American Indian spiritual worker Sun Bear, quotes Hopi Indian prophecies recorded by church workers in the 17th century. Still practicing their unique traditions on their Arizona reservation, the Hopi say mankind has lived in three worlds and each was destroyed by flood and we are now living in the fourth world with three more to come.

The Hopi are awaiting the second coming of a "true white brother" who will bring sacred stone tablets and two other Great Ones, at least one of whom will be female. When this occurs the time of purification will be near. The powerful ones will shake the Earth twice and the Earth will fall with the second shake. Other aspects of their prophecies include strange weapons that modern scientists interpret as nuclear or poison gas weapons. However, unlike Western prophecies, the Hopi are adamant these disasters can be avoided through re-evaluating and redefining our lives.

Aboriginal Healing:>

Emily Parker, a Melbourne-based healer, works with Aboriginal methods. She says there are things we can all do to define our future and heal the planet. "So often we waste energy by opposing or hating what we see as 'bad' An example will be militant opponents of logging who scream obscenities at their 'enemies" the loggers. Why not love what there is? Hate only creates more negativity -- love the trees we have."

Another action we can all take is to dance. Dancing with music or without gets rid of inhibitions. It liberates the self and brings us all closer to the primitive and therefore to the Earth. Even when you are doing mundane activities like hanging out the washing or folding clothes -- dance! Acknowledge the inner dance.

The next step is to learn to enjoy life's changes; so many of us cling to the familiar. Take courage, be different. Refuse to use plastic bags and continue to wear old-fashioned clothes rather than consume at a fevered pace.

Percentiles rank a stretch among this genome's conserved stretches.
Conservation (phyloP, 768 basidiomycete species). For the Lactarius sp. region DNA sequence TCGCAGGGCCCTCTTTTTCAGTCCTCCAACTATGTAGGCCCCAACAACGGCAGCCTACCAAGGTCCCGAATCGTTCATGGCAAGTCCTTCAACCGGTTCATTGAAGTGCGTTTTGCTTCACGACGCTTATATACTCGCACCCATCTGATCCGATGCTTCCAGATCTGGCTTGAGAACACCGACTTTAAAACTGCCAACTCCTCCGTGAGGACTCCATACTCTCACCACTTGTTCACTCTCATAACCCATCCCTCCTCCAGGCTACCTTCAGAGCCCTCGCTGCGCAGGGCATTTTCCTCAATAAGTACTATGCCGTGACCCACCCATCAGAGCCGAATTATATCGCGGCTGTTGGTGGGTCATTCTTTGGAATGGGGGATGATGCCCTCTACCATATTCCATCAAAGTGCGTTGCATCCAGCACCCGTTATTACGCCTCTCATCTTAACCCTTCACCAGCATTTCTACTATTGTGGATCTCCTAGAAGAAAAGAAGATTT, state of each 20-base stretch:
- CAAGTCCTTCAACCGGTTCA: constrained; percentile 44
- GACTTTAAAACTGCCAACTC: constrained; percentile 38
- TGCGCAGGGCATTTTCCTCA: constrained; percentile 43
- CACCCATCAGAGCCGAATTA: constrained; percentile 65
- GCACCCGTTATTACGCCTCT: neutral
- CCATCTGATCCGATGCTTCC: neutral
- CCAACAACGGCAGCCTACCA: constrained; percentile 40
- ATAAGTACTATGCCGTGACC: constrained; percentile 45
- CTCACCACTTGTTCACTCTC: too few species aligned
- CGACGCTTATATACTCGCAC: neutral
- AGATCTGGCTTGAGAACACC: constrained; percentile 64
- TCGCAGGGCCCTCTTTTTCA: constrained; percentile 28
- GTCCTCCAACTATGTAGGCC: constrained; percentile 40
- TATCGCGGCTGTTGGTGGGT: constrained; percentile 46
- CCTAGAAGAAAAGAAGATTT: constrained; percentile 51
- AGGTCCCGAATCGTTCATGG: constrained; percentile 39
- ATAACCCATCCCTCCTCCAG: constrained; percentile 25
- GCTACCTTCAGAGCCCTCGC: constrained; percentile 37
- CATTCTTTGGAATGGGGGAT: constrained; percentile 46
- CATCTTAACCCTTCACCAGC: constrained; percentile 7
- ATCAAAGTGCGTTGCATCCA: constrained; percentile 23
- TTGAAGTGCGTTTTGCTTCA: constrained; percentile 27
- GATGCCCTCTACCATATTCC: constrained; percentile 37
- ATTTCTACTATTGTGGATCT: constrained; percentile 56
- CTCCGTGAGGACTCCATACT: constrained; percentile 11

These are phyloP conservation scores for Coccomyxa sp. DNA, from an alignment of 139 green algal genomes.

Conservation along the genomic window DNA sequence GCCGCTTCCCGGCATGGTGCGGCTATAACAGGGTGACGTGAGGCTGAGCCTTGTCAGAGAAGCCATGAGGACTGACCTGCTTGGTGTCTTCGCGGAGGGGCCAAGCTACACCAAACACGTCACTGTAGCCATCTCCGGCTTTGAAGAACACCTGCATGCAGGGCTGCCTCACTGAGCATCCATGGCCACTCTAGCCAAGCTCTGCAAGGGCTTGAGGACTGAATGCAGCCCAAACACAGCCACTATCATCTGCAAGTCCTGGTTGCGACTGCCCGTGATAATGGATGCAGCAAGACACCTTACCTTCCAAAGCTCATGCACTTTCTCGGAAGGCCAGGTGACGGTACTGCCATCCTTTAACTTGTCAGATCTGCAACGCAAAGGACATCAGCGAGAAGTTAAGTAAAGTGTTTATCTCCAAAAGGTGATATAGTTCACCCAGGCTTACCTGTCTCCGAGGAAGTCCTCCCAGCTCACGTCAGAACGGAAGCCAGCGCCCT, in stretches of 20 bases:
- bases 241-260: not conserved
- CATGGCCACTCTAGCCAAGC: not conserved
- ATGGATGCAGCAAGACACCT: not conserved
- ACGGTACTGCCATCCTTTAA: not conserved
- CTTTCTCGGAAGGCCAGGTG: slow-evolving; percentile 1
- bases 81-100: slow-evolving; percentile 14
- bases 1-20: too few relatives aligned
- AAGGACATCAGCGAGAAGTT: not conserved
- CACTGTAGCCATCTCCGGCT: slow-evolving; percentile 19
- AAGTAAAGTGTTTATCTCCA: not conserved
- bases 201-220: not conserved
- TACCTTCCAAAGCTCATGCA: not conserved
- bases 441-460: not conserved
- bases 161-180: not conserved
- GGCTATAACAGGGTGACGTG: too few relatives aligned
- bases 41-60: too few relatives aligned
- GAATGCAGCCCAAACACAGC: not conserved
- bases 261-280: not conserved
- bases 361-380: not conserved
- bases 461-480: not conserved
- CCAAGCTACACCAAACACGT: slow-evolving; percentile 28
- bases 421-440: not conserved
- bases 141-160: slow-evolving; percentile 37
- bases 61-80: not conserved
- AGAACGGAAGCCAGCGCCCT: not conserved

As you become closer to the Earth you may choose to purchase a drum and begin to thoughtfully create Earth vibrations. The drum is the most ancient of instruments. Often likened to the Earth's heartbeat. It can help centre us and make us feel  more connected to the Earth.

The first step to learning lessons from Nature, says author Judith Boise, is to ask who your neighbours are. This includes all the 'none-people' such as trees, birds and animals. Learn all is one and without just one of these elements, the rest are harmed. Humans are capable of deep listening, once we overcome the conceptual barrier that language is the only form of communication.

One simple exercise to find a plant, stone or seed, anything that catches your interest. Find a quiet spot, place the object in your palm and sit quietly for at least ten minutes. Imagine your body is made of butter and melting in the sun. Feel your breath moving into tight spots in the body and release any tension. Gently focus your eyes and attention on the object in your hand. If you want to deepen the connection, visualize breathing the object in and out of the centre of the chest. The heart Chakra. When you first practice this, five minutes will seem like a long time. Gradually lengthen your listening times as you feel ready.

Do not sit back and say we are destined for destruction. Healing the planet starts with the individual. Heal yourself and you heal those around you. the future of the world lies in your hands.

 

Suggested Reading: The Book of the Hopi, Frank Waters.

At One with life, by Judith Boice.

The Bear Tribe's Self Reliance Book, by Sun Bear and Wabun.

First published in Nature & Health in 1991